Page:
#SfN13 Stressed out mice turn to carbs for comfort food
This is part of a series of blog posts for the 2013 Society for Neuroscience Annual Conference.
Poster ZZ3 Ghrelin protects against stress by promoting the consumption of carbohydrates.T. Rodrigues. Z. Patterson. A. Abizaid. Carleton University, Ottawa, ON, Canada
In this world nothing can be said to be certain, except death and taxes.– Benjamin Franklin
Personally, I’d add stress to that.
There’s no question that chronic stress is a killer. Handled badly, stress can lead to anxiety, memory impairments, cardiovascular disease and sleep disorders. We all have our own strategies for coping with stress, some healthier than others. Me? I turn to food.
Apparently, so do bullied mice. Mice are social creatures; when housed together, larger and meaner ones will quickly assert dominance. The little guys have it rough, usually showing signs of anxiety, depression and increased body weight within weeks.
The reason for their weight gain can be traced back to an increase in ghrelin, a hunger-causing (orexigenic) hormone produced in the stomach. Once released, ghrelin travels to the brain and binds to its receptors to increase calorie consumption. But not all foods are equal; new research from Carleton University suggests that ghrelin promotes the intake of comfort foods – specifically, carbohydrates- because they decrease the level of circulating stress hormones such as corticosterone.
In the study, researchers first measured the amount of chow that mice ate per day for 21 days. They then chronically stressed out one group of mice by putting a dominant bully into every cage; the two mice were separated by a see-through glass wall to reduce violence. Every day, the mice had 24hr access to a standard, high-carb chow and a 4hr-window to a fattier alternative. Compared to non-stressed controls, the bullied mice drastically increased their total calorie intake, paralleled by an increase in ghrelin levels but surprisingly normal corticosterone levels.
When researchers broke down in the increase in calories by the type of food, they uncovered an unexpected result: stressed-out mice did not eat more fat, but instead opted for more high-carb chow. In fact, this high-carb binge almost entirely accounted for the increase in total calorie consumption.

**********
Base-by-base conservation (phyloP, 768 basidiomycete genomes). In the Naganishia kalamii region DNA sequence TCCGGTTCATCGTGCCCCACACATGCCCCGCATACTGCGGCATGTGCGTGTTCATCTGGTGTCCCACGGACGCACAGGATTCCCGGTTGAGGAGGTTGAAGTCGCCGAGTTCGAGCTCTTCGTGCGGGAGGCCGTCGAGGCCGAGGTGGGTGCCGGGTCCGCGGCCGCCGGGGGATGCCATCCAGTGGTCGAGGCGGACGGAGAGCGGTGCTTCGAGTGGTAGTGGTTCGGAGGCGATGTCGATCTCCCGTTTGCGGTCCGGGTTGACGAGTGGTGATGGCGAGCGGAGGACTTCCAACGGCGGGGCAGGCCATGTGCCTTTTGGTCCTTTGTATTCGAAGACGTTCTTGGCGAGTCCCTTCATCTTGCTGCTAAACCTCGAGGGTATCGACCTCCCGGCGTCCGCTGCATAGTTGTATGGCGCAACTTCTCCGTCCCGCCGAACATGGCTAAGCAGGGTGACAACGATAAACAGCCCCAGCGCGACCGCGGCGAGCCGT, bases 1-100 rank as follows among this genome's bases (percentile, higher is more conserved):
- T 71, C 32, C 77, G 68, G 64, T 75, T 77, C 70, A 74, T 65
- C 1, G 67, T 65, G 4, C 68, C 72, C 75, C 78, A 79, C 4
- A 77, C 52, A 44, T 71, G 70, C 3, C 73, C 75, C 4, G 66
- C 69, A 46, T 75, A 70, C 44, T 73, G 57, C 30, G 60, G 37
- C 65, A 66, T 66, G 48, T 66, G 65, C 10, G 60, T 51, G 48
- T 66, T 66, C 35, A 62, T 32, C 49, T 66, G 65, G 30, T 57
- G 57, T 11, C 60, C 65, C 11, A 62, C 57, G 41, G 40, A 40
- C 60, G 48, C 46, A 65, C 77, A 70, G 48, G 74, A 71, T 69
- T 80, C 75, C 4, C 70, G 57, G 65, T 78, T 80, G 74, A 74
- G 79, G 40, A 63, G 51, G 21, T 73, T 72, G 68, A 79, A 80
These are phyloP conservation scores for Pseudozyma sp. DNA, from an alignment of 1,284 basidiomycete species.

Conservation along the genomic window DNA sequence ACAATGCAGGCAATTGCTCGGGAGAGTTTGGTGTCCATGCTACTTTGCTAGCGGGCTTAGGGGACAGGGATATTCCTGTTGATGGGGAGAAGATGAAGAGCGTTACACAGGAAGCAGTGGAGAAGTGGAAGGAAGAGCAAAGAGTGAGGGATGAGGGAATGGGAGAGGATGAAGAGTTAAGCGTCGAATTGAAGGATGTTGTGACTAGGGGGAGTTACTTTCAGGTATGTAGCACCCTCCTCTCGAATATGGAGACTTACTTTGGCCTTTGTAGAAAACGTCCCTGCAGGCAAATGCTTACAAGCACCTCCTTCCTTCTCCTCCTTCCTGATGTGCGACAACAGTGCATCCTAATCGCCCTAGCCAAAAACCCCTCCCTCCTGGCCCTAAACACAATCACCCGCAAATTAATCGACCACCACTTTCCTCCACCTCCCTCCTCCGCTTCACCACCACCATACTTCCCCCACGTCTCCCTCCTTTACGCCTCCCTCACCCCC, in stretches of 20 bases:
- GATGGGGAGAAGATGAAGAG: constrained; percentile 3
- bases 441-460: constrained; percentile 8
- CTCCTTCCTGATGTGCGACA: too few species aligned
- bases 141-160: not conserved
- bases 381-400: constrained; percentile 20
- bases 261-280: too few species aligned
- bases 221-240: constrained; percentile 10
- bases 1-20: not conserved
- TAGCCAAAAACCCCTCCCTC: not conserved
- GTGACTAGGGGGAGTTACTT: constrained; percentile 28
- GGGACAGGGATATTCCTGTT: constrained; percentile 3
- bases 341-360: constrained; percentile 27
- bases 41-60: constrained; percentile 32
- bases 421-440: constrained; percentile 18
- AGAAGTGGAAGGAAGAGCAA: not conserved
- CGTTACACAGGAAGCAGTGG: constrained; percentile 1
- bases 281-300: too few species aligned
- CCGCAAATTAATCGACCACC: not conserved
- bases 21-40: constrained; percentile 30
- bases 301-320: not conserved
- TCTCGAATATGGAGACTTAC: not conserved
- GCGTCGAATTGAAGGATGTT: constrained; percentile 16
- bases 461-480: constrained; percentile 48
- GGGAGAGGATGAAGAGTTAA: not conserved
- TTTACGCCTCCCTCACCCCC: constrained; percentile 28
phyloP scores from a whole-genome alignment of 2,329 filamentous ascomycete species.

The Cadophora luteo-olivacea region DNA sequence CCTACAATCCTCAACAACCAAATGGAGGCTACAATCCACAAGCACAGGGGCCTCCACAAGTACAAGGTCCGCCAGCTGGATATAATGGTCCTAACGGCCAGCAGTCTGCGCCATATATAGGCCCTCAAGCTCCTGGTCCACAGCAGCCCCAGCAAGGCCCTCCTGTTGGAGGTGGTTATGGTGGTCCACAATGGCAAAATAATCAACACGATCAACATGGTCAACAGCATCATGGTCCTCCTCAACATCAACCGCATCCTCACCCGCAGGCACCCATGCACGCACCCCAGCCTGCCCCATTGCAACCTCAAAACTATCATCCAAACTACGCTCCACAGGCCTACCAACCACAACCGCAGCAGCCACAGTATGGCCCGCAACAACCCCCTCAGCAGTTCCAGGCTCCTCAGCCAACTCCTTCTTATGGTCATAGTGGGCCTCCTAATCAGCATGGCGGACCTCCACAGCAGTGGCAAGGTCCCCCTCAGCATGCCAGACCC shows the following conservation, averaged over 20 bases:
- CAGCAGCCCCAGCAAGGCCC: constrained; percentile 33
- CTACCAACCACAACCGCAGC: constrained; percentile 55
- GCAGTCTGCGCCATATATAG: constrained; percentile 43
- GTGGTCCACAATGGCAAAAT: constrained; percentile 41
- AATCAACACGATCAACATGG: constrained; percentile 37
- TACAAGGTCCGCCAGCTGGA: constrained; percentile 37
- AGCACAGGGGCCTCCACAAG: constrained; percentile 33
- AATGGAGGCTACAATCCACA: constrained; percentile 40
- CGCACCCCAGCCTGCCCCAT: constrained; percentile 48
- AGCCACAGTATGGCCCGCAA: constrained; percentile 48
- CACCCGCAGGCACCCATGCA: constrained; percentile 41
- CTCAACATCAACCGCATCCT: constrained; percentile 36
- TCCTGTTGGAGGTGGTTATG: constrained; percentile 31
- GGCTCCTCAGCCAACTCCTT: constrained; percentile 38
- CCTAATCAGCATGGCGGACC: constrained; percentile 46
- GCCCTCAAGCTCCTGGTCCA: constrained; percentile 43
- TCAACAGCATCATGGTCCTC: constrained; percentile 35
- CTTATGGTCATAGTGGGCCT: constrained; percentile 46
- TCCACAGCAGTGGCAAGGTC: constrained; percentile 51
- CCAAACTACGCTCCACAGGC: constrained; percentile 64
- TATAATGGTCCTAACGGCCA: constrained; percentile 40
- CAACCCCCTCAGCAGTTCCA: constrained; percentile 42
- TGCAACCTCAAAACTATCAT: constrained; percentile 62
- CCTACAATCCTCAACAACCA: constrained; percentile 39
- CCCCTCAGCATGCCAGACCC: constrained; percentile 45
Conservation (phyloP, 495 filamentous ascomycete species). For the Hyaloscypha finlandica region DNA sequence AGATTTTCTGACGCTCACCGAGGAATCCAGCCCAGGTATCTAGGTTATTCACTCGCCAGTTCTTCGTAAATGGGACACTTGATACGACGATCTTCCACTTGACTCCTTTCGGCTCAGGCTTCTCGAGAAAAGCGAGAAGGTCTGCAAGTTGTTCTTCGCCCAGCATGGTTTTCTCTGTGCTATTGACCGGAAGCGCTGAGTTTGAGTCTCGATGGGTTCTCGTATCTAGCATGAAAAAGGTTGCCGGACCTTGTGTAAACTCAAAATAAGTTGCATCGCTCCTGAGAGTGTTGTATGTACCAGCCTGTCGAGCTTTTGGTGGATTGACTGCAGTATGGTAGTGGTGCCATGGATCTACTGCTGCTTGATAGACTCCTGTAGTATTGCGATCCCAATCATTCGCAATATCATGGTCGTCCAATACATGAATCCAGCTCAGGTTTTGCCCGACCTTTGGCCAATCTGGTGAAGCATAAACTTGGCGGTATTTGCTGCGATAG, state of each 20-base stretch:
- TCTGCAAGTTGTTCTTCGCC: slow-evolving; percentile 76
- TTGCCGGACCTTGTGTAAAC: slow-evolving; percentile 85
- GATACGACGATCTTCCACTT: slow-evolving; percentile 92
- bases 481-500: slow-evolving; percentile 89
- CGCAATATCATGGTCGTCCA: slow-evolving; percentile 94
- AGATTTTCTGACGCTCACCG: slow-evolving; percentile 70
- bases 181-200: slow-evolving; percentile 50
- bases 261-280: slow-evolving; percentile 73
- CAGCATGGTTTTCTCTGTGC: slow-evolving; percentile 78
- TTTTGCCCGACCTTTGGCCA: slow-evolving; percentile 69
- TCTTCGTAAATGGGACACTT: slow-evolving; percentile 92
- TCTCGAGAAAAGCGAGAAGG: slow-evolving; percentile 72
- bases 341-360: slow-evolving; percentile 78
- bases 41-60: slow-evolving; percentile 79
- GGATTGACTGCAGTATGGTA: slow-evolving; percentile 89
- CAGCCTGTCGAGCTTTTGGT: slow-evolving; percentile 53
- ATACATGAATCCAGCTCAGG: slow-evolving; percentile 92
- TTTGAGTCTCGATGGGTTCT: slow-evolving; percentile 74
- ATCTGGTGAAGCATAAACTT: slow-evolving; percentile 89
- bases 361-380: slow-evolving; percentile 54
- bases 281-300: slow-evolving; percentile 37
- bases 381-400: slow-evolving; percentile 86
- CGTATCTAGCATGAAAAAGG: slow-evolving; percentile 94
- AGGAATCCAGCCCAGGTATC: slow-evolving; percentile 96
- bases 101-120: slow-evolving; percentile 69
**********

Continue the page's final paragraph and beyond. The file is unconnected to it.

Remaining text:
However, mice chow does contain ~50% of protein and fat. To rule out a preference towards these two macronutrients in combination, researchers repeated the experiment, but with sucrose solution as the alternative to high-carb chow. As before, stressed-out mice increased their intake of chow, but this time, they also doubled their intake of sugar water compared to their unstressed peers. At the same time, their corticosterone levels were normal, suggesting that they were coping fairly well in the face of daily terror.
Why is ghrelin triggering a preference for carbs? The answer might be internal stress management. When researchers feed both bullied and control groups the same standard chow (~50% carbs), effectively restricting access to stress eating, the bullied mice suffered numerous negative health effects. Their ghrelin and corticosterone levels shot through the roof. They had abnormally low blood sugar levels, signalling the onset of metabolic problems. They even showed signs of depression, refusing to swim when dropped into a deep container filled with water.
These data suggest that under stress, ghrelin levels rise and tip food preference towards high-carb rather than high-fat foods. To see if this is indeed the case, researchers turned to a strain of mice genetically engineered to lack ghrelin receptors. Normally, compared to wild-types, these mutants show similar patterns of eating and hormone regulation, although they tend to be slightly smaller. Once stressed, however, they didn’t respond by switching to the high-carb comfort chow, instead increasing their nibbling of fatty foods. Behaviourally, these mice could not cope – in the swimming task, they spent most of their time immobile, succumbing to their fates.
Researchers aren’t yet sure why ghrelin-induced carb - but not fat - intake helps to manage stress. One reason could be bioenergetics: stress alerts the brain that more energy is needed (and soon!) through ghrelin, which in turn increases the preference for glucose - a fast and efficient energy source. Or it could just be a matter of comfort. These mice grew up on standard mice chow, which just happens to be high in carbs. Perhaps, just like you and me, mice simply prefer familiar and comforting foods after a long, stressful day.